I cannot say gpa isn't important for engineers but not as much as premed. An internship/project weights more than gpa. Plus most of the tech interviewers will ask technical questions during interview. Many firms didn't even ask for GPA such as intel and broadcom (at least from people I know). Certainly people with impressive gpa usually list them on resume, but not everyone does that.
 
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because you dont like science as much as you should :)
 

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Science/Math classes by nature are just way way harder than anything a non science course can throw at you.

Think about the kind of people non science courses are really catered for.
 

el_duderino

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Science/Math classes by nature are just way way harder than anything a non science course can throw at you.

Think about the kind of people non science courses are really catered for.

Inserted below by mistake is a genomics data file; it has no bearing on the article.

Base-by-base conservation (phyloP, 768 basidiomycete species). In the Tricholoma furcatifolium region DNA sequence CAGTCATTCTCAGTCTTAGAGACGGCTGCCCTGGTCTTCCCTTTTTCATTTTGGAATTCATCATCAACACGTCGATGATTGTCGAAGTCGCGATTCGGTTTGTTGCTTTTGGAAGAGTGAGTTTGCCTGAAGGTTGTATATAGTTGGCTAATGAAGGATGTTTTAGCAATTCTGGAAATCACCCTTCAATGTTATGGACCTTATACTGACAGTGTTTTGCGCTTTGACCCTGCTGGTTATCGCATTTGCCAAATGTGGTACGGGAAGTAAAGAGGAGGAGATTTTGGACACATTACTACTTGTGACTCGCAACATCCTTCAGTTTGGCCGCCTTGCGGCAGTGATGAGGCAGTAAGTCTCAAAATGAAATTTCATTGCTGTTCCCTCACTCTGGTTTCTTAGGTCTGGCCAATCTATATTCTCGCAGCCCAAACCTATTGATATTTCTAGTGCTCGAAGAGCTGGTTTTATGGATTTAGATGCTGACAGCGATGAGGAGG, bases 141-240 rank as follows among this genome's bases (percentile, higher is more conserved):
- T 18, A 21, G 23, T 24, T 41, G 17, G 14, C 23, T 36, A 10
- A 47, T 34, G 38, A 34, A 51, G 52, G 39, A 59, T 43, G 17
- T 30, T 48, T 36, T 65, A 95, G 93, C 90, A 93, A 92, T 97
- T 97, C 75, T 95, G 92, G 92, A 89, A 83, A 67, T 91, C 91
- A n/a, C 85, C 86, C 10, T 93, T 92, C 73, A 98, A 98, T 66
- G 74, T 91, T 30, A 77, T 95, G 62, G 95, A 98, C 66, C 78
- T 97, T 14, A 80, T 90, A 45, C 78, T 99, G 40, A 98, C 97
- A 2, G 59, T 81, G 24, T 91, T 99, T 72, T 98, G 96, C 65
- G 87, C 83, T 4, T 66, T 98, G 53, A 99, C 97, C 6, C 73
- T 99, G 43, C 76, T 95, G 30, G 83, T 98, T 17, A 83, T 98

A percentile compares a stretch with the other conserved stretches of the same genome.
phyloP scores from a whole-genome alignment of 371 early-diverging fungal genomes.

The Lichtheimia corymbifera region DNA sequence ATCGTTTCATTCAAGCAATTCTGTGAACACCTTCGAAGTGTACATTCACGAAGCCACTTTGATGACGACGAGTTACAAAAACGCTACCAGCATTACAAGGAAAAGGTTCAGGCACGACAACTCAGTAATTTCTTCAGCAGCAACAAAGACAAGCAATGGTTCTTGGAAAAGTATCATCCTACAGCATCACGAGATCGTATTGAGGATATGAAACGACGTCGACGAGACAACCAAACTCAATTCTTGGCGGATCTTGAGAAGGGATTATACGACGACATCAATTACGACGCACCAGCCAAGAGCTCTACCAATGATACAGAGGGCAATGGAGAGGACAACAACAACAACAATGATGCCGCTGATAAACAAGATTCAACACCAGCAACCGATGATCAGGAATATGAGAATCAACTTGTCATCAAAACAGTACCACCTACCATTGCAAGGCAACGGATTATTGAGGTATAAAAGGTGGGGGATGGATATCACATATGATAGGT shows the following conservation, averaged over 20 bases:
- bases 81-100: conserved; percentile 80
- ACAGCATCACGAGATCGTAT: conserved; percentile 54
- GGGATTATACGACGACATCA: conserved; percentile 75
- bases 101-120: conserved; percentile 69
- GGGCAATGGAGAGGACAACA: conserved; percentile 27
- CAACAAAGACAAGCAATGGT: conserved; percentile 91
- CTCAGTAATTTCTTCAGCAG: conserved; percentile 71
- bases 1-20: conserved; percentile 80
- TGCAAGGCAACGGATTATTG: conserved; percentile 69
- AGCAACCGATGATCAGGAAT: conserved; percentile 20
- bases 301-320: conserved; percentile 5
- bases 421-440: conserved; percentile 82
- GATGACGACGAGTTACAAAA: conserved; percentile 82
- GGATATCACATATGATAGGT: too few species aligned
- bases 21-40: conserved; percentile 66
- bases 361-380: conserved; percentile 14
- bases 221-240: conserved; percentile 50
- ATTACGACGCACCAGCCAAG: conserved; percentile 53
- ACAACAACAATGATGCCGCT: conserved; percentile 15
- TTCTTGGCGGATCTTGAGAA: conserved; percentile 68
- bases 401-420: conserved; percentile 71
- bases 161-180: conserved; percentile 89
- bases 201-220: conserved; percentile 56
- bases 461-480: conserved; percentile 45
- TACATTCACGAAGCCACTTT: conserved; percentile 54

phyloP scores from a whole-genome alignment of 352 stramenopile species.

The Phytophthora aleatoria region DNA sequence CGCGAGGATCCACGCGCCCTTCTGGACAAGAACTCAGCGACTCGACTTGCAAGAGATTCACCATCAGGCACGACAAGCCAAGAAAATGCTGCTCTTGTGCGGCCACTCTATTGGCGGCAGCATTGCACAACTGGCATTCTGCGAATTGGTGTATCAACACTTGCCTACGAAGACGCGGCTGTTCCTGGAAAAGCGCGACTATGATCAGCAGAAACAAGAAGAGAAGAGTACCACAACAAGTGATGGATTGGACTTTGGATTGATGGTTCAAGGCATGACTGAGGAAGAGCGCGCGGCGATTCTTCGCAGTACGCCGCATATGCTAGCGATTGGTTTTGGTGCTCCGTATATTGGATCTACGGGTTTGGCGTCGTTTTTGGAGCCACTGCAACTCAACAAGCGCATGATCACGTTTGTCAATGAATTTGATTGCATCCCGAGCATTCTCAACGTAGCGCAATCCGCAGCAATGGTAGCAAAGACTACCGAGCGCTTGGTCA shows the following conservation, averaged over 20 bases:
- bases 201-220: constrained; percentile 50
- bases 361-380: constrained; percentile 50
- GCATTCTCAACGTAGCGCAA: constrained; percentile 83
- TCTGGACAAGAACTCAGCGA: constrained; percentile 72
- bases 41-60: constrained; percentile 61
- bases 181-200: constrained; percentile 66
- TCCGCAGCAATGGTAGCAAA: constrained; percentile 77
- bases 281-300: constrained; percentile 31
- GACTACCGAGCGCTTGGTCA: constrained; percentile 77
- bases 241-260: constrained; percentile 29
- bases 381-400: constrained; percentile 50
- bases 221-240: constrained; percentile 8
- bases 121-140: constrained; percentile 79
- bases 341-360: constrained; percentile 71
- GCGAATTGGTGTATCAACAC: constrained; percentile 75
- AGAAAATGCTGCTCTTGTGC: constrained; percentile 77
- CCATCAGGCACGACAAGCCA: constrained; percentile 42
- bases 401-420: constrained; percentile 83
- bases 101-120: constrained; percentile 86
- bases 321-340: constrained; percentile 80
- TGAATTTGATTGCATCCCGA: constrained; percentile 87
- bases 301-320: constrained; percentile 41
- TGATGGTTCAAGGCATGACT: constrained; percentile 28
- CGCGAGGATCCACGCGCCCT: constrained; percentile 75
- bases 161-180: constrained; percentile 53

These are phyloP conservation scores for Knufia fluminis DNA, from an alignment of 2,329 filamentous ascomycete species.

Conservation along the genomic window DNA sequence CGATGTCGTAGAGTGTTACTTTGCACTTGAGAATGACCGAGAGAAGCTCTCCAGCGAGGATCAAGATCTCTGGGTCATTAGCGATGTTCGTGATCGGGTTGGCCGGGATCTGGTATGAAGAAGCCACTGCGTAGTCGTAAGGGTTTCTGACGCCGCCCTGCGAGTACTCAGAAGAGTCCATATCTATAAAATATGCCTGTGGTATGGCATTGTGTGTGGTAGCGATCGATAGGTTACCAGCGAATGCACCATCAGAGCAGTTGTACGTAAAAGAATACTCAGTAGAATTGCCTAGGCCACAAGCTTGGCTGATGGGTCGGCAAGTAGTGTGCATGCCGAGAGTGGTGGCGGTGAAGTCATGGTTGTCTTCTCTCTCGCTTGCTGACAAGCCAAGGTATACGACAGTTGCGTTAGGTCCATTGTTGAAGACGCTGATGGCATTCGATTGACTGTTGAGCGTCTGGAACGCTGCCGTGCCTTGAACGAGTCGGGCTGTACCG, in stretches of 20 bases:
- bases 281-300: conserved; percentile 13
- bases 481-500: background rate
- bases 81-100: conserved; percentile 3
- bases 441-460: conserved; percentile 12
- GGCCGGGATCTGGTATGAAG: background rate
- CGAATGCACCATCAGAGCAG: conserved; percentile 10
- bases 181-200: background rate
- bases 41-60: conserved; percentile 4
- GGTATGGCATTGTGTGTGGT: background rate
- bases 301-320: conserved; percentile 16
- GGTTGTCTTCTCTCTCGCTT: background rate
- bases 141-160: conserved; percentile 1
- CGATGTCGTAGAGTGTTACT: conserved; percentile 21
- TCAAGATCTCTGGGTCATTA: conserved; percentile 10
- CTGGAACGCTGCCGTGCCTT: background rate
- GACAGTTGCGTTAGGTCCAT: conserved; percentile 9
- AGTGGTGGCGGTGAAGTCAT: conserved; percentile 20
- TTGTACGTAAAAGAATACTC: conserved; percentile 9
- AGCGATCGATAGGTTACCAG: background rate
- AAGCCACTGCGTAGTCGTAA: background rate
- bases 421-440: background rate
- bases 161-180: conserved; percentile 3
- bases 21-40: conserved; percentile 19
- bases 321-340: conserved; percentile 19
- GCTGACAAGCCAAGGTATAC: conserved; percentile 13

This is so not true. Science classes are usually harder, but there's no inherent reason they need to be.

I know a pre-med forum is going to be highly science-focused, but we need to be a little more understanding of other disciplines.
 

Gandyy

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This is so not true. Science classes are usually harder, but there's no inherent reason they need to be.

I know a pre-med forum is going to be highly science-focused, but we need to be a little more understanding of other disciplines.
Actually it is true. I've taken many "upper level" non science classes including discipline areas of business, art, and other humanities. I had people tell me how "difficult" macroecon 3000 was or how much memorization was involved in art history 3500. They were much easier than my organic classes, physiology classes, physics classes or anything else. Hell I took intro physics too and never took any math above calculus 1. Its not about being "understanding" of other disciplines. There is no "right" or "wrong" or "morality" in this. Science/Math courses just are much harder to do well in for MOST people. Simple fact of academic disciplines.